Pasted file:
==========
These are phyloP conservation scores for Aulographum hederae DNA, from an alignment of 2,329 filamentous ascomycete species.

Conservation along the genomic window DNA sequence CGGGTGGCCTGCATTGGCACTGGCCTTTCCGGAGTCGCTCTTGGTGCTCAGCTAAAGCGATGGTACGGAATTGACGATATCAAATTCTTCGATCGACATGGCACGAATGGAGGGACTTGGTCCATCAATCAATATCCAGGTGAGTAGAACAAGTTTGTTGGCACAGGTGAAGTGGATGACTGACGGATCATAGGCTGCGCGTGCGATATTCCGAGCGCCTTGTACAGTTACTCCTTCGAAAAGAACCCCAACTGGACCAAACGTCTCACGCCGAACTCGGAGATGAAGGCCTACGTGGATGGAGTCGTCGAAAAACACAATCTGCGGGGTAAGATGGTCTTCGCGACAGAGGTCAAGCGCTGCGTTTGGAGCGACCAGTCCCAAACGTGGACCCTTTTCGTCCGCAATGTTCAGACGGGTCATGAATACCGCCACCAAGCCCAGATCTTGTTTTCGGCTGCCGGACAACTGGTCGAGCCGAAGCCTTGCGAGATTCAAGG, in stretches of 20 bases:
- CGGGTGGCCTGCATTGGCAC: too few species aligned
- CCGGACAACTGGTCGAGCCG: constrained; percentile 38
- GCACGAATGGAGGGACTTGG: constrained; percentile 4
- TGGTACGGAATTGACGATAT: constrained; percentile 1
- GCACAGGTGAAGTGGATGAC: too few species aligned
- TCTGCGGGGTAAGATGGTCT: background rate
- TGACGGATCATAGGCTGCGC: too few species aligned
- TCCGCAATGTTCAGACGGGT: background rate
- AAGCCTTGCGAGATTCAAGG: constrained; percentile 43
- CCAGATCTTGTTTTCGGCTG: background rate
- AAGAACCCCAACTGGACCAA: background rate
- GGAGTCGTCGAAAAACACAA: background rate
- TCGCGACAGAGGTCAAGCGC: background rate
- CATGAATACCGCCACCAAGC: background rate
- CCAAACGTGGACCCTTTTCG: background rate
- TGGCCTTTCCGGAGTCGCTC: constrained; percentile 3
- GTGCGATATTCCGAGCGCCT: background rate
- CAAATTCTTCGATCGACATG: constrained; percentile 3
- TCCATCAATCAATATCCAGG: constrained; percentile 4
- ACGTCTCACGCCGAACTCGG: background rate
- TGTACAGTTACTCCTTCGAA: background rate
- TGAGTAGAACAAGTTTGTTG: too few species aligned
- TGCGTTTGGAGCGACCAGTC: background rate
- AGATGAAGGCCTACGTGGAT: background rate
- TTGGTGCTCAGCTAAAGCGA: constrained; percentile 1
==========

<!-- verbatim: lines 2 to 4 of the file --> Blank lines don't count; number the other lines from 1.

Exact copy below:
Conservation along the genomic window DNA sequence CGGGTGGCCTGCATTGGCACTGGCCTTTCCGGAGTCGCTCTTGGTGCTCAGCTAAAGCGATGGTACGGAATTGACGATATCAAATTCTTCGATCGACATGGCACGAATGGAGGGACTTGGTCCATCAATCAATATCCAGGTGAGTAGAACAAGTTTGTTGGCACAGGTGAAGTGGATGACTGACGGATCATAGGCTGCGCGTGCGATATTCCGAGCGCCTTGTACAGTTACTCCTTCGAAAAGAACCCCAACTGGACCAAACGTCTCACGCCGAACTCGGAGATGAAGGCCTACGTGGATGGAGTCGTCGAAAAACACAATCTGCGGGGTAAGATGGTCTTCGCGACAGAGGTCAAGCGCTGCGTTTGGAGCGACCAGTCCCAAACGTGGACCCTTTTCGTCCGCAATGTTCAGACGGGTCATGAATACCGCCACCAAGCCCAGATCTTGTTTTCGGCTGCCGGACAACTGGTCGAGCCGAAGCCTTGCGAGATTCAAGG, in stretches of 20 bases:
- CGGGTGGCCTGCATTGGCAC: too few species aligned
- CCGGACAACTGGTCGAGCCG: constrained; percentile 38